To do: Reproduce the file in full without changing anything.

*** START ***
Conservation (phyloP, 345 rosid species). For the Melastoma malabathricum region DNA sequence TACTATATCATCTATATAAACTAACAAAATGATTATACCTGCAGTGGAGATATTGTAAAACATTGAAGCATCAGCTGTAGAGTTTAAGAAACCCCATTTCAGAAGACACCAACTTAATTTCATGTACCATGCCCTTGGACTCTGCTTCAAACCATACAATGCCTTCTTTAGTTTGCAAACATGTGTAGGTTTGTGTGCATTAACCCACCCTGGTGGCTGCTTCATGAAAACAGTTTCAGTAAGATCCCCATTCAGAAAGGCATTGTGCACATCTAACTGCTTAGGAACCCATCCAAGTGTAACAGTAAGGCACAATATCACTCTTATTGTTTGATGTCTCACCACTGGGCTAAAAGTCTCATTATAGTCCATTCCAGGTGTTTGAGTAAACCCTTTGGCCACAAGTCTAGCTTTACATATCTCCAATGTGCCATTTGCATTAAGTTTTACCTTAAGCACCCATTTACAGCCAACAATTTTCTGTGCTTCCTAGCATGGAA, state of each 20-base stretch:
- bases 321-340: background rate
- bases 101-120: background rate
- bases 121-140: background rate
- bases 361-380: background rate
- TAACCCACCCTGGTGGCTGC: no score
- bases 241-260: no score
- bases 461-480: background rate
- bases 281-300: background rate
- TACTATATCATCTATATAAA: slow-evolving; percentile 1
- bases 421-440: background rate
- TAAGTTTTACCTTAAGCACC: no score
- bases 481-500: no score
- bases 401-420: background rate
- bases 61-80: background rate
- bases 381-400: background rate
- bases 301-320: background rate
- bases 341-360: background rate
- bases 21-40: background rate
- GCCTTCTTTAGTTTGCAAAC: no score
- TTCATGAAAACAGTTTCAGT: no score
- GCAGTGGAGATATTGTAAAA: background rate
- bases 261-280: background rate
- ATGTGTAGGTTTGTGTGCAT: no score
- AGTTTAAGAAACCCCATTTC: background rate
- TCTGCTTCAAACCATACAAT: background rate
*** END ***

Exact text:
Conservation (phyloP, 345 rosid species). For the Melastoma malabathricum region DNA sequence TACTATATCATCTATATAAACTAACAAAATGATTATACCTGCAGTGGAGATATTGTAAAACATTGAAGCATCAGCTGTAGAGTTTAAGAAACCCCATTTCAGAAGACACCAACTTAATTTCATGTACCATGCCCTTGGACTCTGCTTCAAACCATACAATGCCTTCTTTAGTTTGCAAACATGTGTAGGTTTGTGTGCATTAACCCACCCTGGTGGCTGCTTCATGAAAACAGTTTCAGTAAGATCCCCATTCAGAAAGGCATTGTGCACATCTAACTGCTTAGGAACCCATCCAAGTGTAACAGTAAGGCACAATATCACTCTTATTGTTTGATGTCTCACCACTGGGCTAAAAGTCTCATTATAGTCCATTCCAGGTGTTTGAGTAAACCCTTTGGCCACAAGTCTAGCTTTACATATCTCCAATGTGCCATTTGCATTAAGTTTTACCTTAAGCACCCATTTACAGCCAACAATTTTCTGTGCTTCCTAGCATGGAA, state of each 20-base stretch:
- bases 321-340: background rate
- bases 101-120: background rate
- bases 121-140: background rate
- bases 361-380: background rate
- TAACCCACCCTGGTGGCTGC: no score
- bases 241-260: no score
- bases 461-480: background rate
- bases 281-300: background rate
- TACTATATCATCTATATAAA: slow-evolving; percentile 1
- bases 421-440: background rate
- TAAGTTTTACCTTAAGCACC: no score
- bases 481-500: no score
- bases 401-420: background rate
- bases 61-80: background rate
- bases 381-400: background rate
- bases 301-320: background rate
- bases 341-360: background rate
- bases 21-40: background rate
- GCCTTCTTTAGTTTGCAAAC: no score
- TTCATGAAAACAGTTTCAGT: no score
- GCAGTGGAGATATTGTAAAA: background rate
- bases 261-280: background rate
- ATGTGTAGGTTTGTGTGCAT: no score
- AGTTTAAGAAACCCCATTTC: background rate
- TCTGCTTCAAACCATACAAT: background rate